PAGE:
[EDITOR’S NOTE: It’s no secret that Alan Thicke is everywhere these days. Unable to get much in the way of acting work, save Alpha Dog and a few token appearances as “Captain ‘Buck’ Enteneille” on Son of the Beach, Mr. Thicke’s sage words to the American populace have been profoundly undercommunicated. Until now. Return of the Reluctant presents the first chapter of Mr. Thicke’s new book, How to Starve Your Kids Without Them Knowing, where a new and not so avuncular Thicke rails against the population cluster that secured his sitcom sinecure.]
If you’ve purchased this book from the store, you’ve got guts. And, frankly, you’re going to need a bit of courage to go through with my foolproof plan. It involves nothing less than the wholesale starvation of your children.
I am positive that you can go through with it.
First off, my credentials: I played Dr. Jason Seaver for seven years on the popular sitcom Growing Pains. During my tenure at ABC, I had the misfortune of working with the likes of Tracey Gold, Kirk Cameron and Leonardo DiCaprio — all of them insufferable little pricks who often tagged me as a surrogate dad. It is not an accident that these three actors all grew up to be troubled people: Tracey Gold became anorexic and was arrested for drunk driving. Kirk Cameron became an uptight Christian. And the less said about Leo, the better.
As I collected seven years of steady paychecks, whatever love I had for children disappeared with the Dohring twins the producers hired to play my baby — a last-minute casting decision when audience test polls revealed that my portrayal of Dr. Jason Seaver was not as convincing as it was in the show’s early years. This was because it becoming more difficult for me to play a caring dad with any authenticity. I loathed children then as much as I loathe them now. If you ask me, a baby is worth more on the butcher’s scale than he is in a crib, sucking financial resources with the same vigor he sucks on his momma’s teat.
For years, I have kept this secret from the public. But thankfully the cathartic act of writing permits me to tell you what is on my mind and to make a small bundle thanks to my celebrity status.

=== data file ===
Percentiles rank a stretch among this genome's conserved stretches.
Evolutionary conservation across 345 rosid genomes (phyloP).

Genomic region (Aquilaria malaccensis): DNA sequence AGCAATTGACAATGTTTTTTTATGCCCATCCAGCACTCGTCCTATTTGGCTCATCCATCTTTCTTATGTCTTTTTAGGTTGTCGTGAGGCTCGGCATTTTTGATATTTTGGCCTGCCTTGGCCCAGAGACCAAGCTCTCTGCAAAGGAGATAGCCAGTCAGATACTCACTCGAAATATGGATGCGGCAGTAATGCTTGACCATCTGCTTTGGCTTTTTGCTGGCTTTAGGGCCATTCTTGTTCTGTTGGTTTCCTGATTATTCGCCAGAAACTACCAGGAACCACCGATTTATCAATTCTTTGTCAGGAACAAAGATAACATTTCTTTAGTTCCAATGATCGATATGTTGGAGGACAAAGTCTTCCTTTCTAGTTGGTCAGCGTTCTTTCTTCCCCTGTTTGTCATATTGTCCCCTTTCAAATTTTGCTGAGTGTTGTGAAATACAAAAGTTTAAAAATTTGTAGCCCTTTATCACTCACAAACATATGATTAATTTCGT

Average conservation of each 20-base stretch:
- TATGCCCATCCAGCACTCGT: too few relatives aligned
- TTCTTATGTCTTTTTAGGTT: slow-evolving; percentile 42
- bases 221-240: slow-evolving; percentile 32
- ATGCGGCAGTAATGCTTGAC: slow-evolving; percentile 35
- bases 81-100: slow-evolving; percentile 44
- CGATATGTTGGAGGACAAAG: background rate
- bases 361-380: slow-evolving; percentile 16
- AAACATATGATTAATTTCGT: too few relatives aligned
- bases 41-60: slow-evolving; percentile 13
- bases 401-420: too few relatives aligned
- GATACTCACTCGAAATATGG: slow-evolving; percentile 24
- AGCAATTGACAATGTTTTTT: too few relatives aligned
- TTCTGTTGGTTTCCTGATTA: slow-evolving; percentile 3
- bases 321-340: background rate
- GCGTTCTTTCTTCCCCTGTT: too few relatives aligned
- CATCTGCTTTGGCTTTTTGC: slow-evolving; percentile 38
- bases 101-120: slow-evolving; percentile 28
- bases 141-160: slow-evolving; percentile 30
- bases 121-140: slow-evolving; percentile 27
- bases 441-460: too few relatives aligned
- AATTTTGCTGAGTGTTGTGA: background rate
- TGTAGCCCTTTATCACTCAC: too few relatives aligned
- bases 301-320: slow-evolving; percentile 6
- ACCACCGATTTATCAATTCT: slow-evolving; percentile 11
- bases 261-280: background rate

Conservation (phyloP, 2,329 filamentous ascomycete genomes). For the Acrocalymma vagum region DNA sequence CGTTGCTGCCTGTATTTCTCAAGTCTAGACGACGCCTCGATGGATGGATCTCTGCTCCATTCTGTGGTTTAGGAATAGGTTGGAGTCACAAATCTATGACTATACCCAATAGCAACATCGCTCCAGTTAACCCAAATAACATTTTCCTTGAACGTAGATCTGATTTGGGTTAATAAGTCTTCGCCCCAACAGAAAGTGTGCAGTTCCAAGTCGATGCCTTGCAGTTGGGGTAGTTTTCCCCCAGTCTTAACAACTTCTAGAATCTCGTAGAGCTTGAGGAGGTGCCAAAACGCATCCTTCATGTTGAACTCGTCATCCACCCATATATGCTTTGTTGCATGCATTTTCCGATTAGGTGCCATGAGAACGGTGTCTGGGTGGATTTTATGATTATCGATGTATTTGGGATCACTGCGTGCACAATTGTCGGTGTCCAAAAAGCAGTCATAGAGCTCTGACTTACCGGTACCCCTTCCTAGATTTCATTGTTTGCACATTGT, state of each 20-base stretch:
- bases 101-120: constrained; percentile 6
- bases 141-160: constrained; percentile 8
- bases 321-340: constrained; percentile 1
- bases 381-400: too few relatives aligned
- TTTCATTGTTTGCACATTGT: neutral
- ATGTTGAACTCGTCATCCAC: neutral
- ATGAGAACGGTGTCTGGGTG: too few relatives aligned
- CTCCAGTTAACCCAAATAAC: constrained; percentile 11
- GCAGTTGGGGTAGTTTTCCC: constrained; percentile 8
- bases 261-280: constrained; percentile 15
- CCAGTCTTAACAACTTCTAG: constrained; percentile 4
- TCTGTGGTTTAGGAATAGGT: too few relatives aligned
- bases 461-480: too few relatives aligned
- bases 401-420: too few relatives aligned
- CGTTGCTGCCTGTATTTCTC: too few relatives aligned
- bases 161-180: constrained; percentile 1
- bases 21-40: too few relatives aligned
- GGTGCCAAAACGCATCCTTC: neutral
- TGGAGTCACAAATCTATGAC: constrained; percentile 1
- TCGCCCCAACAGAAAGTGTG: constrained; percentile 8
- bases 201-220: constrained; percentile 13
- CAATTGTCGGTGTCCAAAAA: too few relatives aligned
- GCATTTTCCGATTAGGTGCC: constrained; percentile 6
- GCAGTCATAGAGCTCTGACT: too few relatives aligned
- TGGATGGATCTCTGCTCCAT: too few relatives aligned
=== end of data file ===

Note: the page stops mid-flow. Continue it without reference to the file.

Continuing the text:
Let’s face the facts — kids are tedious and noisome little bastards who eat our expensive blocks of Gruyere and take it upon themselves to munch on our smoked salmon stash. If they were of drinking age, they’d no doubt be guzzling down our ten-year scotch. And if they were Alateen members, they’d drink it all down anyway.
America, do we really need this?
We sweat long and hard in our offices, racing home as fast as possible through rush hour traffic, only to pick up our kids from day care. And these kids then scream in our ears and demand that we feed them and spend time with them. Even if we park their butts in front of the television for a few hours, these kids still tug on our sleeves and knock on our doors just as we’re trying to copulate with our spouses.
The time has come to let these vermin starve. Why should we upper middle-class parents spend so much time and money on this scruffy population bloc? They’ll only grow up to be semiliterate thugs at best. Isn’t there an overpopulation problem anyway? Didn’t Al Gore just tell us that there wasn’t a lot we can do about global warming?
In this book, I propose that you take it upon yourselves to starve your children. Of course, the trick here is to starve your children without them knowing. But we shall come to that in Chapter 3 (“Hypnotic Techniques Which Create the Illusion of a Full Stomach”).
If you’re of a queasy mind set, then this book may not be for you. But I invite you to continue on to Chapter 2, where I shall explain in full all the reasons why children are best left starved and best left for dead.